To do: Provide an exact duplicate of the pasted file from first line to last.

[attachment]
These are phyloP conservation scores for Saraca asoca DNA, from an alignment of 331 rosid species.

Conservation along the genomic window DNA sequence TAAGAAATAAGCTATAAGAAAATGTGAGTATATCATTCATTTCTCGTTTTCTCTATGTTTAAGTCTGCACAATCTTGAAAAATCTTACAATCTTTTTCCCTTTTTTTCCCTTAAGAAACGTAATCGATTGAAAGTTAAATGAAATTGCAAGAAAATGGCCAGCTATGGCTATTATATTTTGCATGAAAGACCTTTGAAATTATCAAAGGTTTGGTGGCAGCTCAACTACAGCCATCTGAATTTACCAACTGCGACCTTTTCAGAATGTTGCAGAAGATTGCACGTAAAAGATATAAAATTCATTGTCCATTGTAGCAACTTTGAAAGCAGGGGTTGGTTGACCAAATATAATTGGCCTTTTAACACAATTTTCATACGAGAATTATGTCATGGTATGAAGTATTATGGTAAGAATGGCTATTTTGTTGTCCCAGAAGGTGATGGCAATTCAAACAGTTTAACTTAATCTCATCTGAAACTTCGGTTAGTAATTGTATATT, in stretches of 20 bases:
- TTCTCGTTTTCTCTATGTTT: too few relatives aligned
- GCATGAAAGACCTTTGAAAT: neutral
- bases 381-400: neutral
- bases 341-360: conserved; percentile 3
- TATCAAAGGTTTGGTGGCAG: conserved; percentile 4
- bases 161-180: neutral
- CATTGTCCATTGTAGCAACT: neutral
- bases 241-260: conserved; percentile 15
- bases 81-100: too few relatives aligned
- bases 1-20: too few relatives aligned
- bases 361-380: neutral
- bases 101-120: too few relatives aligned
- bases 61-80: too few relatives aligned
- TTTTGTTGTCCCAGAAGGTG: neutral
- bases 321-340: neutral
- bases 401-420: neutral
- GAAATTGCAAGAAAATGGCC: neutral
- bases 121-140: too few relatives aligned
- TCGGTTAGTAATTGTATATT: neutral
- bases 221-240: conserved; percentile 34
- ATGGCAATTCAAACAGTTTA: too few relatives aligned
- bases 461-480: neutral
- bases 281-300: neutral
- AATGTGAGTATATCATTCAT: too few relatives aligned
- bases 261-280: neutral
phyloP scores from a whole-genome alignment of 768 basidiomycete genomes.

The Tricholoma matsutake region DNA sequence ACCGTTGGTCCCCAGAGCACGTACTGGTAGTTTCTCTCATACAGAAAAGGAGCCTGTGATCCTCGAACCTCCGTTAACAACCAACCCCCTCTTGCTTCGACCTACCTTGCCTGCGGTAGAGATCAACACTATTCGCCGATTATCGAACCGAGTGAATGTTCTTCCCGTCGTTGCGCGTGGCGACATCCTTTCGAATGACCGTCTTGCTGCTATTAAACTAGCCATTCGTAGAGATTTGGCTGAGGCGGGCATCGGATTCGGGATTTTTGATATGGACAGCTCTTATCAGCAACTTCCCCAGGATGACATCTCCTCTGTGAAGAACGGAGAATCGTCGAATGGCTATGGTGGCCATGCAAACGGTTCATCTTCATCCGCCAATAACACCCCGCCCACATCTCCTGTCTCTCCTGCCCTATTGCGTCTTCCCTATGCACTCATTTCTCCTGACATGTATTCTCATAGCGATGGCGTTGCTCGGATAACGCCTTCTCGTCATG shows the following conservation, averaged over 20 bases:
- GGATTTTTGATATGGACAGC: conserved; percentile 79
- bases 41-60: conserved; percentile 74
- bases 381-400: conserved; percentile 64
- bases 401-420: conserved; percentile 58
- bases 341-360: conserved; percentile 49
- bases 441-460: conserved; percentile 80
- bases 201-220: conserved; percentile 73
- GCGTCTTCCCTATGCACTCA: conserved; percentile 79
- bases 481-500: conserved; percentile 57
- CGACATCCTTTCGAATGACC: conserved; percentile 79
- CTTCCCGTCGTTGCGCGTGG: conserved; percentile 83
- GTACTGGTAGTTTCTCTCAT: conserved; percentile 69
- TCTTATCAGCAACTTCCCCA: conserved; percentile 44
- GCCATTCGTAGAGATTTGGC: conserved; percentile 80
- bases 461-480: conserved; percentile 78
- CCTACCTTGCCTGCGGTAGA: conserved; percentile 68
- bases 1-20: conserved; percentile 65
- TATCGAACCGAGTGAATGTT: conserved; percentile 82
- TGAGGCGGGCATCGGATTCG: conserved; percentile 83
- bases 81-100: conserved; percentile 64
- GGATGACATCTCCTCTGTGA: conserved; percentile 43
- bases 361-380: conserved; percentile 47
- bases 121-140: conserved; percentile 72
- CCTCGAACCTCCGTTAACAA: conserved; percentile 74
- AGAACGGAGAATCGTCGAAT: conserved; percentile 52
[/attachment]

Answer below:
These are phyloP conservation scores for Saraca asoca DNA, from an alignment of 331 rosid species.

Conservation along the genomic window DNA sequence TAAGAAATAAGCTATAAGAAAATGTGAGTATATCATTCATTTCTCGTTTTCTCTATGTTTAAGTCTGCACAATCTTGAAAAATCTTACAATCTTTTTCCCTTTTTTTCCCTTAAGAAACGTAATCGATTGAAAGTTAAATGAAATTGCAAGAAAATGGCCAGCTATGGCTATTATATTTTGCATGAAAGACCTTTGAAATTATCAAAGGTTTGGTGGCAGCTCAACTACAGCCATCTGAATTTACCAACTGCGACCTTTTCAGAATGTTGCAGAAGATTGCACGTAAAAGATATAAAATTCATTGTCCATTGTAGCAACTTTGAAAGCAGGGGTTGGTTGACCAAATATAATTGGCCTTTTAACACAATTTTCATACGAGAATTATGTCATGGTATGAAGTATTATGGTAAGAATGGCTATTTTGTTGTCCCAGAAGGTGATGGCAATTCAAACAGTTTAACTTAATCTCATCTGAAACTTCGGTTAGTAATTGTATATT, in stretches of 20 bases:
- TTCTCGTTTTCTCTATGTTT: too few relatives aligned
- GCATGAAAGACCTTTGAAAT: neutral
- bases 381-400: neutral
- bases 341-360: conserved; percentile 3
- TATCAAAGGTTTGGTGGCAG: conserved; percentile 4
- bases 161-180: neutral
- CATTGTCCATTGTAGCAACT: neutral
- bases 241-260: conserved; percentile 15
- bases 81-100: too few relatives aligned
- bases 1-20: too few relatives aligned
- bases 361-380: neutral
- bases 101-120: too few relatives aligned
- bases 61-80: too few relatives aligned
- TTTTGTTGTCCCAGAAGGTG: neutral
- bases 321-340: neutral
- bases 401-420: neutral
- GAAATTGCAAGAAAATGGCC: neutral
- bases 121-140: too few relatives aligned
- TCGGTTAGTAATTGTATATT: neutral
- bases 221-240: conserved; percentile 34
- ATGGCAATTCAAACAGTTTA: too few relatives aligned
- bases 461-480: neutral
- bases 281-300: neutral
- AATGTGAGTATATCATTCAT: too few relatives aligned
- bases 261-280: neutral
phyloP scores from a whole-genome alignment of 768 basidiomycete genomes.

The Tricholoma matsutake region DNA sequence ACCGTTGGTCCCCAGAGCACGTACTGGTAGTTTCTCTCATACAGAAAAGGAGCCTGTGATCCTCGAACCTCCGTTAACAACCAACCCCCTCTTGCTTCGACCTACCTTGCCTGCGGTAGAGATCAACACTATTCGCCGATTATCGAACCGAGTGAATGTTCTTCCCGTCGTTGCGCGTGGCGACATCCTTTCGAATGACCGTCTTGCTGCTATTAAACTAGCCATTCGTAGAGATTTGGCTGAGGCGGGCATCGGATTCGGGATTTTTGATATGGACAGCTCTTATCAGCAACTTCCCCAGGATGACATCTCCTCTGTGAAGAACGGAGAATCGTCGAATGGCTATGGTGGCCATGCAAACGGTTCATCTTCATCCGCCAATAACACCCCGCCCACATCTCCTGTCTCTCCTGCCCTATTGCGTCTTCCCTATGCACTCATTTCTCCTGACATGTATTCTCATAGCGATGGCGTTGCTCGGATAACGCCTTCTCGTCATG shows the following conservation, averaged over 20 bases:
- GGATTTTTGATATGGACAGC: conserved; percentile 79
- bases 41-60: conserved; percentile 74
- bases 381-400: conserved; percentile 64
- bases 401-420: conserved; percentile 58
- bases 341-360: conserved; percentile 49
- bases 441-460: conserved; percentile 80
- bases 201-220: conserved; percentile 73
- GCGTCTTCCCTATGCACTCA: conserved; percentile 79
- bases 481-500: conserved; percentile 57
- CGACATCCTTTCGAATGACC: conserved; percentile 79
- CTTCCCGTCGTTGCGCGTGG: conserved; percentile 83
- GTACTGGTAGTTTCTCTCAT: conserved; percentile 69
- TCTTATCAGCAACTTCCCCA: conserved; percentile 44
- GCCATTCGTAGAGATTTGGC: conserved; percentile 80
- bases 461-480: conserved; percentile 78
- CCTACCTTGCCTGCGGTAGA: conserved; percentile 68
- bases 1-20: conserved; percentile 65
- TATCGAACCGAGTGAATGTT: conserved; percentile 82
- TGAGGCGGGCATCGGATTCG: conserved; percentile 83
- bases 81-100: conserved; percentile 64
- GGATGACATCTCCTCTGTGA: conserved; percentile 43
- bases 361-380: conserved; percentile 47
- bases 121-140: conserved; percentile 72
- CCTCGAACCTCCGTTAACAA: conserved; percentile 74
- AGAACGGAGAATCGTCGAAT: conserved; percentile 52